To use them, all you need is to import the appropriate device from the qiskit.test.mock module. For example, here's how to load the Montreal-based test backend:

from qiskit.test.mock import FakeMontreal
montreal_backend = FakeMontreal()

Now, you can use montreal_backend anywhere you'd use a normal backend, such as the transpile() method for circuit generation or the AerSimulator.from_backend() method to create a simulator with Montreal as its execution and noise model.

If we run our above circuit through the transpiler and simulator process, here's what we get:

Transpiling for ibmq_montreal...
Compiling and optimizing took 0.0817944000000006 sec.
global phase: π/8
                 ┌─────────┐┌────┐┌─────────┐                                                                                                 ┌─────────┐             ░ ┌─┐
       q0_0 -> 0 ┤ RZ(π/2) ├┤ √X ├┤ RZ(π/2) ├──────────────────────────────────■────────────────────────────────■──────────────────────■──────┤ RZ(π/4) ├──────■──────░─┤M├──────
                 ├─────────┤├────┤├─────────┤                      ┌───┐     ┌─┴─┐┌─────────┐┌───┐┌──────────┐┌─┴─┐     ┌───┐        ┌─┴─┐    ├─────────┴┐   ┌─┴─┐    ░ └╥┘┌─┐
       q0_1 -> 1 ┤ RZ(π/2) ├┤ √X ├┤ RZ(π/2) ├──■────────────────■──┤ X ├──■──┤ X ├┤ RZ(π/4) ├┤ X ├┤ RZ(7π/4) ├┤ X ├──■──┤ X ├──■─────┤ X ├────┤ RZ(7π/4) ├───┤ X ├────░──╫─┤M├───
                 ├─────────┤├────┤├─────────┤┌─┴─┐┌──────────┐┌─┴─┐└─┬─┘┌─┴─┐└───┘└─────────┘└─┬─┘├─────────┬┘└───┘┌─┴─┐└─┬─┘┌─┴─┐┌──┴───┴───┐└──┬────┬──┘┌──┴───┴──┐ ░  ║ └╥┘┌─┐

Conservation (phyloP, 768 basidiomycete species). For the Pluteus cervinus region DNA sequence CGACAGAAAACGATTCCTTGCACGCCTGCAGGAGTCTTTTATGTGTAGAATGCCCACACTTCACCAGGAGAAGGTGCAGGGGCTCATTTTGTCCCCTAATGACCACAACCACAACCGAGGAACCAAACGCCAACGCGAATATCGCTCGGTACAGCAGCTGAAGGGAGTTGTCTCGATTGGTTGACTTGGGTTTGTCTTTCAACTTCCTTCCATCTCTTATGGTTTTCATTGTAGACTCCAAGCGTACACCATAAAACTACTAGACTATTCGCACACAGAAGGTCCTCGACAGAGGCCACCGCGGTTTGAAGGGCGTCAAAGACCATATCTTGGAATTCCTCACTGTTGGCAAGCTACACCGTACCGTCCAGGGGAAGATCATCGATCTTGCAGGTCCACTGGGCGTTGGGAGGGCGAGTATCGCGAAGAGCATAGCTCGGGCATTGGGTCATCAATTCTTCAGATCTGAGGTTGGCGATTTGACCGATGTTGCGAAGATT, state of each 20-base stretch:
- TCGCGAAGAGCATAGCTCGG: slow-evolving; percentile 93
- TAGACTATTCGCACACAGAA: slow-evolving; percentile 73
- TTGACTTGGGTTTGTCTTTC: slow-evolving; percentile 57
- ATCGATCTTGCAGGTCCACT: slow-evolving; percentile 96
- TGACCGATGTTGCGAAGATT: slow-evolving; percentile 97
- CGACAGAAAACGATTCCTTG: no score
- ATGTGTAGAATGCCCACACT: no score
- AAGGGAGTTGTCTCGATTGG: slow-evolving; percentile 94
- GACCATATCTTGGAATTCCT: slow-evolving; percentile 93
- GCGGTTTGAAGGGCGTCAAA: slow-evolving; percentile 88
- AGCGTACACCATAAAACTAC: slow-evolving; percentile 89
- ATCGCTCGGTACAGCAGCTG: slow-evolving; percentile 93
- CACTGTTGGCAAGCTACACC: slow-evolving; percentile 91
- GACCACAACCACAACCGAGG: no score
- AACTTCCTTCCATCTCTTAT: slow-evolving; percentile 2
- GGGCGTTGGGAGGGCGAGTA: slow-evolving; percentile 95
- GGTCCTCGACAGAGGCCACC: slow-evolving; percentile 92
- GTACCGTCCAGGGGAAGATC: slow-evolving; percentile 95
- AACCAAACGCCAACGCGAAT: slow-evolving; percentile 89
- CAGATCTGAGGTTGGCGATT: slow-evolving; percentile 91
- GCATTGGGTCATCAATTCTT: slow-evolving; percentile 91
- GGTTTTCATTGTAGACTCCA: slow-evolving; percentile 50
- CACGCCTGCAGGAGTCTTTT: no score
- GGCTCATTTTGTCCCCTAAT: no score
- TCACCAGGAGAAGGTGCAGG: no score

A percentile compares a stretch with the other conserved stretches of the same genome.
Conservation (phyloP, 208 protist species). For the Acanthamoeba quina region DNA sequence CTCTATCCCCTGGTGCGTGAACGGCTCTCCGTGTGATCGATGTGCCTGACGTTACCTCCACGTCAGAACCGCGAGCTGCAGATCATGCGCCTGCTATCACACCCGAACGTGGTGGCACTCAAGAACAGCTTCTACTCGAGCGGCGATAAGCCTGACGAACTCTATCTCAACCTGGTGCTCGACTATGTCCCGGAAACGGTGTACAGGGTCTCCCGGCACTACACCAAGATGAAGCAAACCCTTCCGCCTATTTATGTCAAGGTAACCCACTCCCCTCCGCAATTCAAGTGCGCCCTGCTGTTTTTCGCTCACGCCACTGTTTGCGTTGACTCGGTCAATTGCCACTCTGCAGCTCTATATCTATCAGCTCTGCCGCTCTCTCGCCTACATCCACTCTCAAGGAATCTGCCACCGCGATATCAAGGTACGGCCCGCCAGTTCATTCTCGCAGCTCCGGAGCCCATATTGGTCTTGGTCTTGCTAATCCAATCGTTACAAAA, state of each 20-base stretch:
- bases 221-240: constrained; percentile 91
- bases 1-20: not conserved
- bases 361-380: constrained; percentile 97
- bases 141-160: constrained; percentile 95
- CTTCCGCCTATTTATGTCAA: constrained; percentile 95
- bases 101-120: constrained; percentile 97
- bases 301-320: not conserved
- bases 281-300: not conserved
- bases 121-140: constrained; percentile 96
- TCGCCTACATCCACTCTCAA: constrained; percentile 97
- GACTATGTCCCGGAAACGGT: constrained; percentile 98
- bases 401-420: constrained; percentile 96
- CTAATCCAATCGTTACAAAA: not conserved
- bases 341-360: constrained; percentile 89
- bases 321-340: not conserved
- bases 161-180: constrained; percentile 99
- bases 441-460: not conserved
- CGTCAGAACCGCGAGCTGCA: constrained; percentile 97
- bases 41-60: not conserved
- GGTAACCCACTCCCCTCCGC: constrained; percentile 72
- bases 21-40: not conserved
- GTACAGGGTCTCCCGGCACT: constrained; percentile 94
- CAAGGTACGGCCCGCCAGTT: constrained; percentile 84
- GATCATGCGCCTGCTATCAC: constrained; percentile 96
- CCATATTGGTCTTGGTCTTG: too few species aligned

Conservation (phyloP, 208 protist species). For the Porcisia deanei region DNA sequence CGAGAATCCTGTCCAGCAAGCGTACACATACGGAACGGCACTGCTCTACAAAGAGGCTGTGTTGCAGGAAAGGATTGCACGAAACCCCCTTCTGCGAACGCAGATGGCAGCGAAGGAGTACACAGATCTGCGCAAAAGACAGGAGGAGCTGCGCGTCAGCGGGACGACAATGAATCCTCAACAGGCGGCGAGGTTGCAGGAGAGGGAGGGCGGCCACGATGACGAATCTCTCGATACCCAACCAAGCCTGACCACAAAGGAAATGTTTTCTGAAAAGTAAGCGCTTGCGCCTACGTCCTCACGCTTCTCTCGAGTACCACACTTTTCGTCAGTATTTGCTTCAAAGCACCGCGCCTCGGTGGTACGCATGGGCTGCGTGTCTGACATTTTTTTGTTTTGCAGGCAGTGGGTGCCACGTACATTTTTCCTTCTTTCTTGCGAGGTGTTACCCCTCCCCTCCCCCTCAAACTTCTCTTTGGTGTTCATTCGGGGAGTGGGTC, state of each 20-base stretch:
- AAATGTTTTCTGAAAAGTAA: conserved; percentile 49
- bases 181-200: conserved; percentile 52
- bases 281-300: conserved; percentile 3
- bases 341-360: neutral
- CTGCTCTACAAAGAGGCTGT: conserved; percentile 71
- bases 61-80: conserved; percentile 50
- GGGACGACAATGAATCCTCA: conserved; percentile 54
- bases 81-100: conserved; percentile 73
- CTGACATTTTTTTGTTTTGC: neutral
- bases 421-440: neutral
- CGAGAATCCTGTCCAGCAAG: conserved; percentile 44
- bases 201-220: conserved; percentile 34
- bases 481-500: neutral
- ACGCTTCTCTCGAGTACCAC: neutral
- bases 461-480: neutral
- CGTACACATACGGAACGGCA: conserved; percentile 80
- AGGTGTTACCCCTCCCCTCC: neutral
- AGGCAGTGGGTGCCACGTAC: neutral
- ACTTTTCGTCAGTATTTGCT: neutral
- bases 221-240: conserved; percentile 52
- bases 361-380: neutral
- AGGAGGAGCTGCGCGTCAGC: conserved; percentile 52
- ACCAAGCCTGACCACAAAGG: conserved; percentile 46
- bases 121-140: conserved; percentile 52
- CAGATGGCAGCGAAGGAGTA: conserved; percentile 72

q0_2 -> 2 ┤ RZ(π/2) ├┤ √X ├┤ RZ(π/2) ├┤ X ├┤ RZ(7π/4) ├┤ X ├──■──┤ X ├──────────────────■──┤ RZ(π/4) ├──────┤ X ├──■──┤ X ├┤ RZ(3π/4) ├───┤ √X ├───┤ RZ(π/2) ├─░──╫──╫─┤M├
                 └─────────┘└────┘└─────────┘└───┘└──────────┘└───┘     └───┘                     └─────────┘      └───┘     └───┘└──────────┘   └────┘   └─────────┘ ░  ║  ║ └╥┘
  ancilla_0 -> 3 ─────────────────────────────────────────────────────────────────────────────────────────────────────────────────────────────────────────────────────░──╫──╫──╫─
                                                                                                                                                                      ░  ║  ║  ║
  ancilla_1 -> 4 ─────────────────────────────────────────────────────────────────────────────────────────────────────────────────────────────────────────────────────░──╫──╫──╫─
                                                                                                                                                                      ░  ║  ║  ║